If the best thing we can do for our marriages (or any other relationship) is to love God more, then maybe we don’t have marriage problems; maybe we have God problems. Instead of focusing on our marriage, we should focus on God. Fixing this (vertical) will fix this (horizontal).

ILL: Picture it this way. You look in the mirror before heading out the door to work or school and you notice that your hair is out of place—it’s not a good look for you. What do you do? Here’s what you don’t do: you don’t reach out and touch the mirror and try to fix your hair. Why? You know the mirror is only a reflection. Touching the reflection won’t fix the problem.

Maybe our marriage problems are just a reflection of our God problem: we’re not loving God, we’re not following Jesus, and it shows in our relationships. Trying to fix the relationship without addressing the God issue is like trying to fix your hair by touching the mirror.

Hebrews 12:1–3 Therefore, since we are surrounded by such a great cloud of witnesses, let us throw off everything that hinders and the sin that so easily entangles, and let us run with perseverance the race marked out for us. 2 Let us fix our eyes on Jesus, the author and perfecter of our faith, who for the joy set before him endured the cross, scorning its shame, and sat down at the right hand of the throne of God. 3 Consider him who endured such opposition from sinful men, so that you will not grow weary and lose heart.

The author of Hebrews is writing to persecuted Christians who are in danger of “growing weary and losing heart” and abandoning their faith. He uses the metaphor of a race, and encourages them to do three things.

  • Let us throw off everything that hinders and the sin that so easily entangles. It’s difficult to run a race in your stiletto heels, or a long gown, or a suit and dress shoes. Serious runners strip off anything that slows them down or trips them up. Is there anything tripping you up and slowing you down? Anything you need to strip off and throw away?
  • Let us run with perseverance the race set out for us. Sometimes we say, “Life is a marathon.” We mean that it’s a long race and you just have to keep going. Don’t quit. Don’t give up.
  • Let us fix our eyes on Jesus. Jesus is the author and perfector of our faith. He is both the goal and the example. He is the finish line we are running towards, so keep your eyes on Him. And He is the One who has run the race ahead of us, so keep your eyes on Him. To fix your eyes means “to look away” from other things so you can focus on one thing. Focus on Jesus.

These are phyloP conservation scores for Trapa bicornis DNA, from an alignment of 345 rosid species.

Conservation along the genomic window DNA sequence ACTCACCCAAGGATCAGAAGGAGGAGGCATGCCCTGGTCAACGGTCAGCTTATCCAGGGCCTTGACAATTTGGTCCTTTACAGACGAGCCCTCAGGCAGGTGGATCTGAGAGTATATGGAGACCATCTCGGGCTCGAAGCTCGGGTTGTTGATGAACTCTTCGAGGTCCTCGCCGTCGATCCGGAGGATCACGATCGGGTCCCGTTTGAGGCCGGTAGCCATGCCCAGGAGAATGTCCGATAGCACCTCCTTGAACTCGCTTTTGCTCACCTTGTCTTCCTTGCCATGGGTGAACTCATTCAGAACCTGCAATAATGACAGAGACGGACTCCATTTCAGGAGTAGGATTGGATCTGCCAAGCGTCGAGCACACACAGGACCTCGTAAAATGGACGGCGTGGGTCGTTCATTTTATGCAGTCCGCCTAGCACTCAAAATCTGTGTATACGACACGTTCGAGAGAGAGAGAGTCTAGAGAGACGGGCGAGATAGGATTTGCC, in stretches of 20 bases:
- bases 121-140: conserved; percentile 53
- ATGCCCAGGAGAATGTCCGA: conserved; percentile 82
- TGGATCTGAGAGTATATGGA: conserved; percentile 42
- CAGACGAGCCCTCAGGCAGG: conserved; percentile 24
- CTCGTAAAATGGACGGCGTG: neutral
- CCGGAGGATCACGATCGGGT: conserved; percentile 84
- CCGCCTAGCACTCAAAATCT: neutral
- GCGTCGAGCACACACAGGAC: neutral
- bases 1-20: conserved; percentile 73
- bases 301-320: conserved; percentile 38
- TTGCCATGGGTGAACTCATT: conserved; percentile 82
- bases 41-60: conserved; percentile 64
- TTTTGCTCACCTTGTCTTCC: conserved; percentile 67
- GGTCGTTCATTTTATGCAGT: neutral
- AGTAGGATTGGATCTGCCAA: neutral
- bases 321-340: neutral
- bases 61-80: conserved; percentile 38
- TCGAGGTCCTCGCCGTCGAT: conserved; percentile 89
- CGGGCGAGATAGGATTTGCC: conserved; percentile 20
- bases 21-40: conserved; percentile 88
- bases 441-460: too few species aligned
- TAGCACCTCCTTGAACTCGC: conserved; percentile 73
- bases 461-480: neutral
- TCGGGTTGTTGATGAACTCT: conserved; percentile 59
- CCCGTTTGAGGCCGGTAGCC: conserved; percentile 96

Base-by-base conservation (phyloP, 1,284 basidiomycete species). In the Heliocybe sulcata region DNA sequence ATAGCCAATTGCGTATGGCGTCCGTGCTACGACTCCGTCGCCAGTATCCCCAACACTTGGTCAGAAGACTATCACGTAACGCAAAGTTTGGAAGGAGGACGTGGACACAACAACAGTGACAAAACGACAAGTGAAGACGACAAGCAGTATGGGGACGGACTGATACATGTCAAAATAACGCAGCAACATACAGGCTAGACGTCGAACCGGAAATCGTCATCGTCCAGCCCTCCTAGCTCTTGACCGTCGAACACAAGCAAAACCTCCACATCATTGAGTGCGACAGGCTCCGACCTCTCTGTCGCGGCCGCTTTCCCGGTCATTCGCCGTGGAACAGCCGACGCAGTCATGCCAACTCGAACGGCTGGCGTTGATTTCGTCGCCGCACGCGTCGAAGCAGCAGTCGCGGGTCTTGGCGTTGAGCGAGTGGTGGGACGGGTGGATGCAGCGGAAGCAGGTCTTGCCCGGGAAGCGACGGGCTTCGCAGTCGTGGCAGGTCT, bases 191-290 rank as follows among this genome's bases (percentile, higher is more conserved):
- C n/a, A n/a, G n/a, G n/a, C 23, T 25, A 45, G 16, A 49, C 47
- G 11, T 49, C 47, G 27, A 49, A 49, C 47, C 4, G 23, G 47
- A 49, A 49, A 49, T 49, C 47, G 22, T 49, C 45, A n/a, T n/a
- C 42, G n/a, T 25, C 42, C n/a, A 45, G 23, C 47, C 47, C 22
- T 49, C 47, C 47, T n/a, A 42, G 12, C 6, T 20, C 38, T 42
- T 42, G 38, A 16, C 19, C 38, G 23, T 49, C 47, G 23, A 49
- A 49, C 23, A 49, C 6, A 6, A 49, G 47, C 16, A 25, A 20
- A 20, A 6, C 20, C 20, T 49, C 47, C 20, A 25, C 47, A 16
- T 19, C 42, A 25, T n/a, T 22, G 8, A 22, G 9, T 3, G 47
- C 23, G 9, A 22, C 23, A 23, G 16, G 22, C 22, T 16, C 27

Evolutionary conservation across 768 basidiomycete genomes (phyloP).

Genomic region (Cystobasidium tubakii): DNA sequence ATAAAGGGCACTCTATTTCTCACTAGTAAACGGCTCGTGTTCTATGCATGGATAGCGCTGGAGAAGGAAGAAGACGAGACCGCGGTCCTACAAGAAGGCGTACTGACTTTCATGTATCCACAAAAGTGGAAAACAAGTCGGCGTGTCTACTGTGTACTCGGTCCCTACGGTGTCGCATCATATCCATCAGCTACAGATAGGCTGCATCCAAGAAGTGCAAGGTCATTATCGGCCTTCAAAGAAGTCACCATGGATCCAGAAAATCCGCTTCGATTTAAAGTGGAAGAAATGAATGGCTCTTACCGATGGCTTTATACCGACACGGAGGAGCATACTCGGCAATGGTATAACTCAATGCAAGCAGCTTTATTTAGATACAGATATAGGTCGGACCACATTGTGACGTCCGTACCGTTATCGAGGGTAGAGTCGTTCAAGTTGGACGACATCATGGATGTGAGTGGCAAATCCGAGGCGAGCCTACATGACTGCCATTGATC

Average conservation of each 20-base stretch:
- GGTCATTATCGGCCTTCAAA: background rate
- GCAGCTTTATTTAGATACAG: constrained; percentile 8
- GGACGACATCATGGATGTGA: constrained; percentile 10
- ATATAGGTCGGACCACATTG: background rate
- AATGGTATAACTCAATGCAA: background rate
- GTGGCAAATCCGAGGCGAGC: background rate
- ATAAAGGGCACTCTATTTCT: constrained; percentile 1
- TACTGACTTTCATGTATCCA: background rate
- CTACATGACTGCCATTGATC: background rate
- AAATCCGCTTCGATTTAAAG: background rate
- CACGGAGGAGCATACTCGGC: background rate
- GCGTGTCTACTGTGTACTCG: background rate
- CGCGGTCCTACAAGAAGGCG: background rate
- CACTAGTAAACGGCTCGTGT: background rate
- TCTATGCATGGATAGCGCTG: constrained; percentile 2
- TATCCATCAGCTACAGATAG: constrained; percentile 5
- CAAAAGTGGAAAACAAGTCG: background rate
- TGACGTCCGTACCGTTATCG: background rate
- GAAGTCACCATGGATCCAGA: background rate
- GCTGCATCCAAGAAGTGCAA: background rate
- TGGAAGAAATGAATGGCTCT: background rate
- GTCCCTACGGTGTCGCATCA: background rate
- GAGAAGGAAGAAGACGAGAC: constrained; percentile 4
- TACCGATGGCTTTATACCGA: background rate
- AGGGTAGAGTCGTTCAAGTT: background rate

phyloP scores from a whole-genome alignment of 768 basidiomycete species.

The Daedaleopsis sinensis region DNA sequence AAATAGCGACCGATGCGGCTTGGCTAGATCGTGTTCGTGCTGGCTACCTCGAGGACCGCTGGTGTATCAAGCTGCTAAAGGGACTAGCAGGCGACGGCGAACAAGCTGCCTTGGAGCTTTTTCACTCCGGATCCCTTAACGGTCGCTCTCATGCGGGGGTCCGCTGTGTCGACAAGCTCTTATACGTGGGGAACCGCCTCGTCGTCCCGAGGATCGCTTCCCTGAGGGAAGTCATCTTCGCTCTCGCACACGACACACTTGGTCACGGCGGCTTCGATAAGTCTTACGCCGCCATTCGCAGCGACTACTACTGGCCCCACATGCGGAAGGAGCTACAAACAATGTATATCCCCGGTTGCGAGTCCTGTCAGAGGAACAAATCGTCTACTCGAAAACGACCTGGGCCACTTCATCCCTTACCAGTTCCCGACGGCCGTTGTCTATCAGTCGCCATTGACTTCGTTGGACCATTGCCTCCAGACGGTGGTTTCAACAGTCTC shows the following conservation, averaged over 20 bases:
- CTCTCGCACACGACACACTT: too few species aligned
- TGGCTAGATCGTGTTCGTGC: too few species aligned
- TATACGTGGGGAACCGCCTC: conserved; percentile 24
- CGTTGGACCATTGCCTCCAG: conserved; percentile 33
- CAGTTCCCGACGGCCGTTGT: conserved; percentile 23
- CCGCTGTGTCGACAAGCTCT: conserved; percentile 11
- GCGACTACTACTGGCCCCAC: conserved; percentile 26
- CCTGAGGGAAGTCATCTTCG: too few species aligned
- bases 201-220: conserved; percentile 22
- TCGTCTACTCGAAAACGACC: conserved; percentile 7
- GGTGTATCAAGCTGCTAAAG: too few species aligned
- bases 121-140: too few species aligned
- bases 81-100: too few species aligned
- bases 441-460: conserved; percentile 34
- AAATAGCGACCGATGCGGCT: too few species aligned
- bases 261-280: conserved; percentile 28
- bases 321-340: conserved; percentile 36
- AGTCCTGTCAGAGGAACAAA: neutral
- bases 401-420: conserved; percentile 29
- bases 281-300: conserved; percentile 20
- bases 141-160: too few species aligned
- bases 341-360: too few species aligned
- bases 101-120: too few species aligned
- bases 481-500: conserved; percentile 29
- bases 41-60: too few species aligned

If you are focused on your marriage, you are focused on the wrong thing. Focus on Jesus. Let me illustrate it this way: draw a triangle on your page.

Now write God on top, your name one lower corner and your spouse, fiancé, or best friend in the other lower corner.

As both of us focus on God and get closer to God, what happens to us? We get closer to each other. The more I love God, the closer I get to Laina. The more I love God, the better husband and father I am. So the best thing I can do is to focus on God. Fix my eyes on Jesus.

If we were focused on God, most of our problems would disappear. He would change us deeply and transform our relationships. Most of our marriage problems are really God problems, and we’re trying to fix them by touching the mirror.   Focus on God. If we don’t, we’ll focus on lesser things, namely ourselves. But when we focus on God, everything else comes into perspective. Everything falls into its proper place. There’s an old song that says it beautifully.

Turn your eyes upon Jesus,

Look full in His wonderful face,

And the things of earth will grow strangely dim,

In the light of His glory and grace.

Turn your eyes upon Jesus. Fix your eyes on Jesus. Focus on Jesus. And everything else takes its proper place.

Let’s sing that, and as we do, focus on Jesus. What do you need to look away from to focus on Jesus? Maybe it’s your marriage, or your kids, or your job. For many of us, it’s just ourselves—we naturally focus on ourselves. Let’s look away from all that, and look to Jesus. Pray and ask Him to help you live God first.

Song, prayer and ministry